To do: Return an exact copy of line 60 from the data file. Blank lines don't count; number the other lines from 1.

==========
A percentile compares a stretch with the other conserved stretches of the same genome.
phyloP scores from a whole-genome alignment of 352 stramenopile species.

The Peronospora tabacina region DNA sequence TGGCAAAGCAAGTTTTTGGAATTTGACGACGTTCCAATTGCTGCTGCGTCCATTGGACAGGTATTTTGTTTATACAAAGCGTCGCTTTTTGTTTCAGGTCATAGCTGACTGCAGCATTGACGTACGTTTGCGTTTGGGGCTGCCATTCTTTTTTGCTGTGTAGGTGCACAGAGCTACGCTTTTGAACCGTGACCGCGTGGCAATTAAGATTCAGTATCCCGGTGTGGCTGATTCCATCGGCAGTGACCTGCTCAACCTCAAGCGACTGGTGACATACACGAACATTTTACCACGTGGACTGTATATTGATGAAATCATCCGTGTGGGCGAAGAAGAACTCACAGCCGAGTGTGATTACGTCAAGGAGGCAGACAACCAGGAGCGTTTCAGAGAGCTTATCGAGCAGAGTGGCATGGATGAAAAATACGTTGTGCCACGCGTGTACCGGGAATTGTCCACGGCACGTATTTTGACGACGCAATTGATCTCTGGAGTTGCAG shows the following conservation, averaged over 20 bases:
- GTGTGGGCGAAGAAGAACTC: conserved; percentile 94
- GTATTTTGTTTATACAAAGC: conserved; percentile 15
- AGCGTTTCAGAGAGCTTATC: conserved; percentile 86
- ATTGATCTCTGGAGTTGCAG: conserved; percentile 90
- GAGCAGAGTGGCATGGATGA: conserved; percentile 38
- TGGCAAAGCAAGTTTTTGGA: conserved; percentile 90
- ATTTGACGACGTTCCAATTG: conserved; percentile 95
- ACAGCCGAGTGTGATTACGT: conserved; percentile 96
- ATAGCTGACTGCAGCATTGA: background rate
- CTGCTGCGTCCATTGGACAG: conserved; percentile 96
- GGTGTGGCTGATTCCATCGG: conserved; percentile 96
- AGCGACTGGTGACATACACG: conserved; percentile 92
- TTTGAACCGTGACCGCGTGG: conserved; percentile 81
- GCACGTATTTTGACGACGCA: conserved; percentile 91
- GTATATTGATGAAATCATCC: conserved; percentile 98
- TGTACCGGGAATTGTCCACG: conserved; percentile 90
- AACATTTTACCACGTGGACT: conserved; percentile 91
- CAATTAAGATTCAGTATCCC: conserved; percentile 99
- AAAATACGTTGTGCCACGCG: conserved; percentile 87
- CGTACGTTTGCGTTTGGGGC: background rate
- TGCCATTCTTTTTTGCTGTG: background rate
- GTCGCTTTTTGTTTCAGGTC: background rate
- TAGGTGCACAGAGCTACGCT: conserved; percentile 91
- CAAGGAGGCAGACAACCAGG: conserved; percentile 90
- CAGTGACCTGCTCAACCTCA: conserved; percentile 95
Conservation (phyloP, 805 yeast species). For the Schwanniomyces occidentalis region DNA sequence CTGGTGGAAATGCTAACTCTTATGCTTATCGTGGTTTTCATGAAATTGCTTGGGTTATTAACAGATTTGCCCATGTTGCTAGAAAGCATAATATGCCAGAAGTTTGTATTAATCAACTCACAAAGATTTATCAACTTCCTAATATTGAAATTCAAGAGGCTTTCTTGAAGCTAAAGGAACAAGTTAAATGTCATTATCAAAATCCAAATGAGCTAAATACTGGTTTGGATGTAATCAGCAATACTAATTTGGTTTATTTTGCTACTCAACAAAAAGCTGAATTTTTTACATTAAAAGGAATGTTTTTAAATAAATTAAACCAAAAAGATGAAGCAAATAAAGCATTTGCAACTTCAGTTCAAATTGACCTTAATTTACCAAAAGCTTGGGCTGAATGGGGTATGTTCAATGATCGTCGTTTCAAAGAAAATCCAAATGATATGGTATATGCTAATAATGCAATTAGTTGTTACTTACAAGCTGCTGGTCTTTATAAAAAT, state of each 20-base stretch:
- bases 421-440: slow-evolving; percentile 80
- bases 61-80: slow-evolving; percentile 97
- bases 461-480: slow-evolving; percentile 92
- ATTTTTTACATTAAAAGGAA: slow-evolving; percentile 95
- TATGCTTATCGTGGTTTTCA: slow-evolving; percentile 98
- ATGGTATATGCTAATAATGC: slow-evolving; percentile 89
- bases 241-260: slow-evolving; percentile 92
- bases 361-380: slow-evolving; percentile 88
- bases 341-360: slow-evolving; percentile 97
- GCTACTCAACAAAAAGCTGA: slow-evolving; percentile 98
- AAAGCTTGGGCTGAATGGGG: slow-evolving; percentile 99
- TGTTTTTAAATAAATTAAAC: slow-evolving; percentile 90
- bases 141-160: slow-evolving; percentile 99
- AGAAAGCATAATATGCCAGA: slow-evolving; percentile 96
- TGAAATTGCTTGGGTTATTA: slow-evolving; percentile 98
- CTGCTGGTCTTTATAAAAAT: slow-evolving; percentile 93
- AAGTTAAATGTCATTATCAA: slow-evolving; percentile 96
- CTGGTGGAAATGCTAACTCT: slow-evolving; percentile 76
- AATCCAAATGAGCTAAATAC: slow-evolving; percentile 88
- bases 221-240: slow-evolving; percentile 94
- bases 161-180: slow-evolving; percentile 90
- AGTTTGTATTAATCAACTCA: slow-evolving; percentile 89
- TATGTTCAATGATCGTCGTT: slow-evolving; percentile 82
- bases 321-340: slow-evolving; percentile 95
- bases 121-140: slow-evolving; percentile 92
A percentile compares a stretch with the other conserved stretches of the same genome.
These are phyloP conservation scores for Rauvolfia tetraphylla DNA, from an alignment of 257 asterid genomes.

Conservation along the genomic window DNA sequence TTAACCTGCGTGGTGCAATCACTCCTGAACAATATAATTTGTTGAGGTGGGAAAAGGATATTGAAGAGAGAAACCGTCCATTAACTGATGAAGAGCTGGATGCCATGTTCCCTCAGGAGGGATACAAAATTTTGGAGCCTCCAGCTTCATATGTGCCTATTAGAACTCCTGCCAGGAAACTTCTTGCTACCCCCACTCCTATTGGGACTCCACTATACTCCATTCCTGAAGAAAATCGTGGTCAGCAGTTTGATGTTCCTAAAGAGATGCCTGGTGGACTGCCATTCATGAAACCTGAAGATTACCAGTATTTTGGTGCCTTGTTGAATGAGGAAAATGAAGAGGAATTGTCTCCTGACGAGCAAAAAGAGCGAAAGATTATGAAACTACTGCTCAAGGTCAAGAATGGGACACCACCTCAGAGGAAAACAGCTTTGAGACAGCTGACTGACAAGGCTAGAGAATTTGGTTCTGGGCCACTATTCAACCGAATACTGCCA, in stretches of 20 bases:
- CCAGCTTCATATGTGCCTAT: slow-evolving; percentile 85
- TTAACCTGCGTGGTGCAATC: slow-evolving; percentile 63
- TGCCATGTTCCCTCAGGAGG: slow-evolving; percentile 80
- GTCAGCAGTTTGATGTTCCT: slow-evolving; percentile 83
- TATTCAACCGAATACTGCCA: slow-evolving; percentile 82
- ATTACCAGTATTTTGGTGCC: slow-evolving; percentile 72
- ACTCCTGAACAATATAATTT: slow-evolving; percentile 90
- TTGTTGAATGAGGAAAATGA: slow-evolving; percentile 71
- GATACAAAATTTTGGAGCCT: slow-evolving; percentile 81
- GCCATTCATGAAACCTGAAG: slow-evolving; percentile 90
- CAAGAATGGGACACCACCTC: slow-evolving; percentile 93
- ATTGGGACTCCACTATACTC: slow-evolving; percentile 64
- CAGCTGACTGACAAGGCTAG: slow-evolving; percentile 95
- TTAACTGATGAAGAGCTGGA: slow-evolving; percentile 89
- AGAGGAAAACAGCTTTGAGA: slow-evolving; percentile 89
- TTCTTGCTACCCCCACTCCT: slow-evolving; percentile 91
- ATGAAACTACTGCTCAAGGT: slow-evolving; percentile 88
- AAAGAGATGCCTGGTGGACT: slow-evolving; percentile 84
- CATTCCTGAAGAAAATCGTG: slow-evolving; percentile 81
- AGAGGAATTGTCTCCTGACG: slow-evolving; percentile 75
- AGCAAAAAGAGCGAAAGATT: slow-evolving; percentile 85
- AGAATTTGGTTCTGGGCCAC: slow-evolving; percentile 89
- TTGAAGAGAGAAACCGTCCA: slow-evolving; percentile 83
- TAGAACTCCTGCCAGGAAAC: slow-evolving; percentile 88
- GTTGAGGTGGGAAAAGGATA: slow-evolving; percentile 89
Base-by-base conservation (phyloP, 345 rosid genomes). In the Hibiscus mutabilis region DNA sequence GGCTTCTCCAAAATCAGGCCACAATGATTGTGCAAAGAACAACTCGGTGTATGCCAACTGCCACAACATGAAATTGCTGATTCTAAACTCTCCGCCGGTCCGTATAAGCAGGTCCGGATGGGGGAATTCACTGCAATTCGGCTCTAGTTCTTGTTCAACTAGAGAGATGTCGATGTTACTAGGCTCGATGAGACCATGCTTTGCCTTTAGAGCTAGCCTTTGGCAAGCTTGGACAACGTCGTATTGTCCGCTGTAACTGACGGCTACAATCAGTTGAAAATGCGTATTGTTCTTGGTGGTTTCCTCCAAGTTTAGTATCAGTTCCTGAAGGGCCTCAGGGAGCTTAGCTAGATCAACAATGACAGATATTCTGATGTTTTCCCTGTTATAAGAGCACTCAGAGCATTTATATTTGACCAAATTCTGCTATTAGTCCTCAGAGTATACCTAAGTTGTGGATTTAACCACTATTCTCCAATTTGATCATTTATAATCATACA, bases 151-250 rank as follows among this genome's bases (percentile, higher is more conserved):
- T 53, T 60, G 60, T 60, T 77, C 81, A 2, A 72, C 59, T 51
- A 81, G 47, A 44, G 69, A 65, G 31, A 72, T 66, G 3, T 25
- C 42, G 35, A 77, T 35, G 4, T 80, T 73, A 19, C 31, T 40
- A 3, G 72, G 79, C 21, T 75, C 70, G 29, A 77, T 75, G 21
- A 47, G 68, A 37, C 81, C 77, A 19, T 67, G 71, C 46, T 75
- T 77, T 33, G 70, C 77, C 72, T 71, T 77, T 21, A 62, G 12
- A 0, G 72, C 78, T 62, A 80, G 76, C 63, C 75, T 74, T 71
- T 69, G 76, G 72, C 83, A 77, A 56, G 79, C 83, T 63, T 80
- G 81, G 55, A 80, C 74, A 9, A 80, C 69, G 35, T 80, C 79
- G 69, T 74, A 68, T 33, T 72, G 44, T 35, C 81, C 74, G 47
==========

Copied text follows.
- TGCCATGTTCCCTCAGGAGG: slow-evolving; percentile 80